The most reliable site in New Jersey for wintering Harlequin Ducks, and a great place to see shorebirds, falcons, eiders, gulls, and longspurs.
By William Jobes | Published: 10/23/2009
Each year, when winter winds howl through the woods and fields near my home in southeastern Pennsylvania, I feel the urge to visit Barnegat Lighthouse State Park. I figure that if I can’t run from the cold weather, why not go enjoy it at one of the best winter birding sites on the East Coast?
The 32-acre park offers the opportunity to see and photograph a rich and diverse gathering of winter waterfowl, gulls, loons, and shorebirds. It’s the most reliable site in New Jersey for wintering Harlequin Ducks (up to 30 individuals). And the ocean beyond the jetty is one of the only places in the state to see Common and King Eiders, although they’re not present every year.
Prime birding begins in the maritime woods near the lighthouse and extends along a concrete walkway by the harbor bulkhead, onto a ramp that straddles the jetty, and along the jetty itself.
Look for the occasional Snowy Owl along the north and south sides of the inlet, Bonaparte’s Gulls feeding on the water, and Snow Buntings and Horned Larks on the dunes. — William Jobes
William Jobes is a print and broadcast journalist. He also wrote the article David vs. Goliath, about mobbing, and about Susquehanna State Park, Havre de Grace, Maryland, Hotspot Near You No. 72; Middle Creek WMA, Kleinfeltersville, Pennsylvania, No. 126; and Mercer Meadows, Lawrence Township, New Jersey, No. 178.
At a Glance
Click on the coordinates below to view location:
Atlantic Ocean, sandy beach, dunes, remnant maritime forest.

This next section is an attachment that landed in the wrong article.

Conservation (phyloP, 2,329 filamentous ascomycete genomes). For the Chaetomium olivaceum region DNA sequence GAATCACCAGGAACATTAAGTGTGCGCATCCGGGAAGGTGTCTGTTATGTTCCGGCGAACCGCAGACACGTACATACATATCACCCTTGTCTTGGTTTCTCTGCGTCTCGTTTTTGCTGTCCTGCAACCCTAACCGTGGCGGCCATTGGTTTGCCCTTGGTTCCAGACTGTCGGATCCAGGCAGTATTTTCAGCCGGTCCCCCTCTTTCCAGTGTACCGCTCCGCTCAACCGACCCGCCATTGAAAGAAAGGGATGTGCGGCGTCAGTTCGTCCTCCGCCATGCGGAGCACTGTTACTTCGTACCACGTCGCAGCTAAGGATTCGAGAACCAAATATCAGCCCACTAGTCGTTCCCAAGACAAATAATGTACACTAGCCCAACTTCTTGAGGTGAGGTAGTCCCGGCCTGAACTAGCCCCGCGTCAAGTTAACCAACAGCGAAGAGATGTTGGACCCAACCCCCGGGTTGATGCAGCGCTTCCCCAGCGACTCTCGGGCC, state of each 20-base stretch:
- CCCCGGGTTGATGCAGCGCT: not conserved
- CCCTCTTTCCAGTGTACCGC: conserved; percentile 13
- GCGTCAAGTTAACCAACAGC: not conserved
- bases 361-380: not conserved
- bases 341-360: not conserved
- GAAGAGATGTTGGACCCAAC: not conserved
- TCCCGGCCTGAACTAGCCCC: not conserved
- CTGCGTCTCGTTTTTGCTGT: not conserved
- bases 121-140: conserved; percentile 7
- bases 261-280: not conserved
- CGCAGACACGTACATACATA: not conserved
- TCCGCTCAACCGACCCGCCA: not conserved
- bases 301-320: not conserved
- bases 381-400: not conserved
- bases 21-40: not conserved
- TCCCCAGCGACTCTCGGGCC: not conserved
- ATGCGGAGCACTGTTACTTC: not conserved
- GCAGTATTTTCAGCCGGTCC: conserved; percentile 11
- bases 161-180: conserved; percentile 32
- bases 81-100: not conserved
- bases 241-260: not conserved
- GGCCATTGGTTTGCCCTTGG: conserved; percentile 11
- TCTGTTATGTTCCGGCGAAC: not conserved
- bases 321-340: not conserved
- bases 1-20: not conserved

Mostly flat and level. Wheelchair-accessible paved and fenced walkway leads from lighthouse to the inlet, where it continues several hundred feet to a rocky jetty. A 0.2-mile trail loops through maritime forest.
Winter: Harlequin Ducks. A distant spectacle beyond the ocean breakers is the feeding frenzy of diving Northern Gannets. Red-throated and Common Loons in fall migration sometimes pass in significant numbers. Also Brant, Long-tailed Duck, Bonaparte’s Gull, Red-breasted Merganser, Lesser Black-backed, Glaucous, and Iceland Gulls, Black-legged Kittiwake, Purple Sandpiper, Dunlin, all three scoters, scaup, Common and King Eiders, Peregrine Falcon, Merlin, Horned Lark, Lapland Longspur, American Pipit, Snow Bunting, “Ipswich” Savannah Sparrow, warblers, thrushes. Rare: Gyrfalcon, Little and Black-headed Gulls.
When to go
Mid-September through mid-April.
A newly renovated interpretive center exhibits the history of the lighthouse and the island. Picnic tables and shelters along inlet. Waterfowl-viewing programs in winter.
State park. No admission fee. Parking and restrooms available at the lighthouse.
Extreme care must be taken on the jetty, as the huge rocks can become dangerously slippery when wet. Cleated footwear certified for icy, wet, and mossy rock hiking strongly recommended. For a safer route, walk along the sand. Bring a spotting scope to view distant birds.